GREENVILLE – A recent “One Call” and letter went out to Greenville Middle School (GMS) students’ families to warn them about two concerns that might negatively impact the students.
The letter is in response to a game “Blue Whale” and a Netflix series “13 Reasons Why,” both involving suggestions of suicide. The letter, signed by GMS Counselor Tiffany Fine, GMS Principals Chris Mortensen and Rhonda Schaar and GMS Vice-Principal Sandy Snyder stated, “We are very interested in the health and welfare of the whole child and need to bring some recent concerns to your attention.”
The game “Blue Whale,” also known as, “A Silent House,” “A Sea of Whales” and “Wake Me Up at 4:20 A.M.” is an interaction between the player and an administrator, who gives the player a daily task. Some of these tasks are very simple, such as waking up at odd times or watching horror movies. But the tasks slowly begin to get more sinister, eventually telling players of the game to inflict harm on themselves. On the 50th day, the administrator instructs the players to kill themselves.
Reports have suggested that this game has led to teen suicide. Reports have also alleged that a 21-year-old Philipp Budeikin is the ringleader of the game and had been allegedly detained, and charged with organizing eight groups between 2013 and 2016 which “promote suicide.”
According to the GMS letter, the game has threatened players that their parents will be killed if the students do not follow through with the game.
“We are not aware of any GMS students involved in the challenge, but we will continue to be vigilant and proactive,” the letter stated.
The second concern is a fictional Netflix drama “13 Reasons Why,” based on a 2007 young adult novel written by Jay Asher. The series, aimed at teens, follows a group of students after the suicide of a classmate. The deceased student leaves behind cassette tapes for 13 specific individuals, that she claims were responsible for her final decision. The series shows the affects these tapes have on these individuals, without any adult involvement.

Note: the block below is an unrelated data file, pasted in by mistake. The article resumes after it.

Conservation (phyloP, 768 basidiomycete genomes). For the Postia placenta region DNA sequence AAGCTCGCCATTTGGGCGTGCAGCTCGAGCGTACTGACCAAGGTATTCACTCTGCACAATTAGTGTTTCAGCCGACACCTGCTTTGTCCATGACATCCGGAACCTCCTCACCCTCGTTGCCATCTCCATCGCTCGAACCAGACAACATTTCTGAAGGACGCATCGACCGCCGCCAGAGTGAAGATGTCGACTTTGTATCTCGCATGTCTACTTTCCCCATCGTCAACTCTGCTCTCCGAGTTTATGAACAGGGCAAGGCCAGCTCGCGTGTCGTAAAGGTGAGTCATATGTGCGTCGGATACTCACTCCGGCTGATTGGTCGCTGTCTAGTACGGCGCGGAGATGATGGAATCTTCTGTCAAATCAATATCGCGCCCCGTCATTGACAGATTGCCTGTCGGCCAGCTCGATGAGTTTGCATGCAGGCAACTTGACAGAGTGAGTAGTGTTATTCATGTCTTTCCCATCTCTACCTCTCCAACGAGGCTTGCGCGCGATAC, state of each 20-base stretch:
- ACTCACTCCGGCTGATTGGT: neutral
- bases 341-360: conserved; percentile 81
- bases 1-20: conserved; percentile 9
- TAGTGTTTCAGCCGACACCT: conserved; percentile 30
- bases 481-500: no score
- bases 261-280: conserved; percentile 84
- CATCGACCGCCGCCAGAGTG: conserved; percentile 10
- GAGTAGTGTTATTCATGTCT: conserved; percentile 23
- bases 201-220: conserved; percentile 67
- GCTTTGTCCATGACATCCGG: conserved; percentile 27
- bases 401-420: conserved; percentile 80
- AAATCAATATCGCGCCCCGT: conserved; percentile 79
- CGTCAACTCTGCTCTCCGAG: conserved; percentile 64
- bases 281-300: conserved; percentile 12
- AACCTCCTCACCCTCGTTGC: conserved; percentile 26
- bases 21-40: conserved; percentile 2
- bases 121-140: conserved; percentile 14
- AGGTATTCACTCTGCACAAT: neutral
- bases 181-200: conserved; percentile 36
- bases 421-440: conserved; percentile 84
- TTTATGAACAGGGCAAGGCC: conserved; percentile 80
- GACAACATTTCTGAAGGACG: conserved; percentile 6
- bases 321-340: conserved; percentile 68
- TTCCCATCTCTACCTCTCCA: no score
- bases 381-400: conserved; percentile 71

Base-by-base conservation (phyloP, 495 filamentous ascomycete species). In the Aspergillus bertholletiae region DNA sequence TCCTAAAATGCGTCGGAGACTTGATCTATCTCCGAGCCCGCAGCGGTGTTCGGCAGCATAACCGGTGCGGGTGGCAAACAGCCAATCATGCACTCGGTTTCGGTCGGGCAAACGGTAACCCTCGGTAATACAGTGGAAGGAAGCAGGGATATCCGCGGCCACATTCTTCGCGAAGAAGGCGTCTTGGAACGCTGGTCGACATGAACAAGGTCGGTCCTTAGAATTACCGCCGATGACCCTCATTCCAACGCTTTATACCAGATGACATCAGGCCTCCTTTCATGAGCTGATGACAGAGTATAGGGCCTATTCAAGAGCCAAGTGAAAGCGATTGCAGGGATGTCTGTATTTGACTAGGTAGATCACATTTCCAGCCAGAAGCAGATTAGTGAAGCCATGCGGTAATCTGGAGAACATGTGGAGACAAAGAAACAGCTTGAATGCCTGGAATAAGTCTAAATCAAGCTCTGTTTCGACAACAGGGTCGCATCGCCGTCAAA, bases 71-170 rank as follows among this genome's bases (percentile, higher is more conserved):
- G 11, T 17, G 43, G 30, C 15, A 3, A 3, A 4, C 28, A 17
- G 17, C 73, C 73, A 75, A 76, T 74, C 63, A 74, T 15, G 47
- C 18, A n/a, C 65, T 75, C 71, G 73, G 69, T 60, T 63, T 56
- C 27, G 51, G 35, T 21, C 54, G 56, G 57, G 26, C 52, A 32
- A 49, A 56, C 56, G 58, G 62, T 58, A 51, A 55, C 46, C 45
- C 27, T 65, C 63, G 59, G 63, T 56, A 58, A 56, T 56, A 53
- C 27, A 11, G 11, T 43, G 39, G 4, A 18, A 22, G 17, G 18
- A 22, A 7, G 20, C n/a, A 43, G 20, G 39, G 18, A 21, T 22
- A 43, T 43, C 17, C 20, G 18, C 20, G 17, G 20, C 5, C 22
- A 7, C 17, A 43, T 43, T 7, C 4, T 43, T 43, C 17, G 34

“The graphic dramatization of the main character’s reasoning includes graphic representations about bullying, sexual assault, alcohol/drug abuse and manipulation and more,” the letter stated. “Netflix acknowledges the content is not suitable for young audiences. The series is making national headlines. Supporters praise the series for its boldness in addressing the very serious and timely topic of youth suicide. However, critics argue the show depicts several inaccurate facts regarding suicide on the important topics.”
According to Licensed Clinical Social Worker Elana Premack Sandler in her April 24 Psychology Today article “13 Reasons Why ‘13 Reasons Why’ Isn’t Getting It Right: Why the Netflix series doesn’t help prevent suicide,” the series focuses on a narrow narrative that implies that bullying leads to suicide.
“No one thing leads to suicide, and many people who experience bullying (or sexual assault, or any of the other very challenging experiences Hannah faces) do not go on to attempt suicide,” Sandler said.
Another article, “13 Reasons Why: Should Parents Be Concerned About This Netflix Series?” by Dr. John Ackerman, published April 13, in: Behavioral Health, Kids & Teens, Parenting said, mainstream media portrayals of suicide and mental health issues are often inaccurate and can reinforce stereotypes that lead to increased stigma and discrimination toward those with mental health struggles.
“Research suggests that youth are more susceptible than any other age-group to a phenomenon called ‘suicide contagion’,” Ackerman said. “‘Suicide contagion’ exists when there is an increase in suicides after being exposed to the suicidal behavior of others. Exposure to graphic, sensationalized, highly detailed, or simplified portrayals of suicide can result in copycat suicide attempts and deaths by suicide, particularly in teens and young adults.”
“As a parent, it is important to consider whether your teen is ready for a series as intense as ‘13 Reasons Why’, Ackerman added. “If your teen is going to watch the series, we encourage you to discuss with them their reactions to the show. Better yet, watch it with them.”
The letter from GMS said, “Teachers, coaches, guidance counselors, and administrators are available to talk with students who are feeling overwhelmed with stress, anxiety, hopelessness or other issues. Urge your child to seek out a trusted adult. If you, or someone you know is struggling with suicidal thoughts, please call the national Suicide Prevention Lifeline at 800-273-8255.”
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